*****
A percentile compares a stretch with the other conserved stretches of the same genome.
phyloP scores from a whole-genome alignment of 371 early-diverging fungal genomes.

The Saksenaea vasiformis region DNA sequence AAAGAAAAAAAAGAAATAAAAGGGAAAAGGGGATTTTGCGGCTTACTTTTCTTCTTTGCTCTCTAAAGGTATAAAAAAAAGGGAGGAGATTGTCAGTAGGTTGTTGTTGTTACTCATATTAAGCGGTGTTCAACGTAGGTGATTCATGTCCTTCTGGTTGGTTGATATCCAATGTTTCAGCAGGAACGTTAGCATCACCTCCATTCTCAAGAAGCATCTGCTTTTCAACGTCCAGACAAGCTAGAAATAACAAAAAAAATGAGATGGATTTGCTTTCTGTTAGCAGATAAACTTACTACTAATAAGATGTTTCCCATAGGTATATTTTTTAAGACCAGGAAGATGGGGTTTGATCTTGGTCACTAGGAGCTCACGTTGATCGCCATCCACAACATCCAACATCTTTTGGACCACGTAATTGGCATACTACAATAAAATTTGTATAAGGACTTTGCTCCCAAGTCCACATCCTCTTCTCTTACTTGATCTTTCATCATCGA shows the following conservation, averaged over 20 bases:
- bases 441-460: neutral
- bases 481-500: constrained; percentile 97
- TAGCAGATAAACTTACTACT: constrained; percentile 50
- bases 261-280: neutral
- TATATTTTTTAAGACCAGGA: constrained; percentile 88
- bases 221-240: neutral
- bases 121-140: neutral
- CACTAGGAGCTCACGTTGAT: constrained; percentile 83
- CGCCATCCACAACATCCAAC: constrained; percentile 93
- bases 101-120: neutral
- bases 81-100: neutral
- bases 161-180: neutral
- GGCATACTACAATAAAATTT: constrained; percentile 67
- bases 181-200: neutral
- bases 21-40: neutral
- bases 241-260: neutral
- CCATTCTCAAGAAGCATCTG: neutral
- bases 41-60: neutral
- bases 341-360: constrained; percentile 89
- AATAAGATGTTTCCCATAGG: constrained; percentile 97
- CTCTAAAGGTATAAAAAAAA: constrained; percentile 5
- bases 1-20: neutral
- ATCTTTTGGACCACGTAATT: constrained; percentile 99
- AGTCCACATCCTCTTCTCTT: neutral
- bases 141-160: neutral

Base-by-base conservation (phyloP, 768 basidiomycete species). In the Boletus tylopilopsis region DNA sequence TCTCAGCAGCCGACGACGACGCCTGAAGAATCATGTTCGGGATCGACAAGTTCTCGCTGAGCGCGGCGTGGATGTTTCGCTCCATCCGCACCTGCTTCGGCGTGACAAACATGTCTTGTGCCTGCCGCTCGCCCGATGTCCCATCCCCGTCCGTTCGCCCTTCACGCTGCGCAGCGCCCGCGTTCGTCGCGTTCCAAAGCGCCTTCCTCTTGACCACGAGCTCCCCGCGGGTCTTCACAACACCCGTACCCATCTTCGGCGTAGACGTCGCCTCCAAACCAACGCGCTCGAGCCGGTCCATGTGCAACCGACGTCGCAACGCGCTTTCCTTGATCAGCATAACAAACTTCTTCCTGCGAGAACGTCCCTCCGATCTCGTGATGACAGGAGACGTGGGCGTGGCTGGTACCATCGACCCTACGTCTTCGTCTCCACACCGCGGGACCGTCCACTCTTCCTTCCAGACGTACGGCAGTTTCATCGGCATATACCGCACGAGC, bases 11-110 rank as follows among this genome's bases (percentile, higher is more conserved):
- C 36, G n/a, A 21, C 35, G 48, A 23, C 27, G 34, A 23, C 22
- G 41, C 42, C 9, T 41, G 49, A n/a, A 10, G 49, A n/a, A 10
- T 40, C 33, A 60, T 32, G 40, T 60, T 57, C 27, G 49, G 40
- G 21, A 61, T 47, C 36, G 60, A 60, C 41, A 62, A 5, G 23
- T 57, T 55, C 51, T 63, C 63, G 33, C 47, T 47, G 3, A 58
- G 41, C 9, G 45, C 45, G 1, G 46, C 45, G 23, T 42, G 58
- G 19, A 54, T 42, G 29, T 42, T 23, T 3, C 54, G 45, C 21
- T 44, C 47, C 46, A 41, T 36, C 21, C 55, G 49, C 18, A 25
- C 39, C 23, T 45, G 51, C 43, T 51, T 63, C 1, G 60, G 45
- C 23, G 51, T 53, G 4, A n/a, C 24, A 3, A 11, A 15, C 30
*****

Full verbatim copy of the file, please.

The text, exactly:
A percentile compares a stretch with the other conserved stretches of the same genome.
phyloP scores from a whole-genome alignment of 371 early-diverging fungal genomes.

The Saksenaea vasiformis region DNA sequence AAAGAAAAAAAAGAAATAAAAGGGAAAAGGGGATTTTGCGGCTTACTTTTCTTCTTTGCTCTCTAAAGGTATAAAAAAAAGGGAGGAGATTGTCAGTAGGTTGTTGTTGTTACTCATATTAAGCGGTGTTCAACGTAGGTGATTCATGTCCTTCTGGTTGGTTGATATCCAATGTTTCAGCAGGAACGTTAGCATCACCTCCATTCTCAAGAAGCATCTGCTTTTCAACGTCCAGACAAGCTAGAAATAACAAAAAAAATGAGATGGATTTGCTTTCTGTTAGCAGATAAACTTACTACTAATAAGATGTTTCCCATAGGTATATTTTTTAAGACCAGGAAGATGGGGTTTGATCTTGGTCACTAGGAGCTCACGTTGATCGCCATCCACAACATCCAACATCTTTTGGACCACGTAATTGGCATACTACAATAAAATTTGTATAAGGACTTTGCTCCCAAGTCCACATCCTCTTCTCTTACTTGATCTTTCATCATCGA shows the following conservation, averaged over 20 bases:
- bases 441-460: neutral
- bases 481-500: constrained; percentile 97
- TAGCAGATAAACTTACTACT: constrained; percentile 50
- bases 261-280: neutral
- TATATTTTTTAAGACCAGGA: constrained; percentile 88
- bases 221-240: neutral
- bases 121-140: neutral
- CACTAGGAGCTCACGTTGAT: constrained; percentile 83
- CGCCATCCACAACATCCAAC: constrained; percentile 93
- bases 101-120: neutral
- bases 81-100: neutral
- bases 161-180: neutral
- GGCATACTACAATAAAATTT: constrained; percentile 67
- bases 181-200: neutral
- bases 21-40: neutral
- bases 241-260: neutral
- CCATTCTCAAGAAGCATCTG: neutral
- bases 41-60: neutral
- bases 341-360: constrained; percentile 89
- AATAAGATGTTTCCCATAGG: constrained; percentile 97
- CTCTAAAGGTATAAAAAAAA: constrained; percentile 5
- bases 1-20: neutral
- ATCTTTTGGACCACGTAATT: constrained; percentile 99
- AGTCCACATCCTCTTCTCTT: neutral
- bases 141-160: neutral

Base-by-base conservation (phyloP, 768 basidiomycete species). In the Boletus tylopilopsis region DNA sequence TCTCAGCAGCCGACGACGACGCCTGAAGAATCATGTTCGGGATCGACAAGTTCTCGCTGAGCGCGGCGTGGATGTTTCGCTCCATCCGCACCTGCTTCGGCGTGACAAACATGTCTTGTGCCTGCCGCTCGCCCGATGTCCCATCCCCGTCCGTTCGCCCTTCACGCTGCGCAGCGCCCGCGTTCGTCGCGTTCCAAAGCGCCTTCCTCTTGACCACGAGCTCCCCGCGGGTCTTCACAACACCCGTACCCATCTTCGGCGTAGACGTCGCCTCCAAACCAACGCGCTCGAGCCGGTCCATGTGCAACCGACGTCGCAACGCGCTTTCCTTGATCAGCATAACAAACTTCTTCCTGCGAGAACGTCCCTCCGATCTCGTGATGACAGGAGACGTGGGCGTGGCTGGTACCATCGACCCTACGTCTTCGTCTCCACACCGCGGGACCGTCCACTCTTCCTTCCAGACGTACGGCAGTTTCATCGGCATATACCGCACGAGC, bases 11-110 rank as follows among this genome's bases (percentile, higher is more conserved):
- C 36, G n/a, A 21, C 35, G 48, A 23, C 27, G 34, A 23, C 22
- G 41, C 42, C 9, T 41, G 49, A n/a, A 10, G 49, A n/a, A 10
- T 40, C 33, A 60, T 32, G 40, T 60, T 57, C 27, G 49, G 40
- G 21, A 61, T 47, C 36, G 60, A 60, C 41, A 62, A 5, G 23
- T 57, T 55, C 51, T 63, C 63, G 33, C 47, T 47, G 3, A 58
- G 41, C 9, G 45, C 45, G 1, G 46, C 45, G 23, T 42, G 58
- G 19, A 54, T 42, G 29, T 42, T 23, T 3, C 54, G 45, C 21
- T 44, C 47, C 46, A 41, T 36, C 21, C 55, G 49, C 18, A 25
- C 39, C 23, T 45, G 51, C 43, T 51, T 63, C 1, G 60, G 45
- C 23, G 51, T 53, G 4, A n/a, C 24, A 3, A 11, A 15, C 30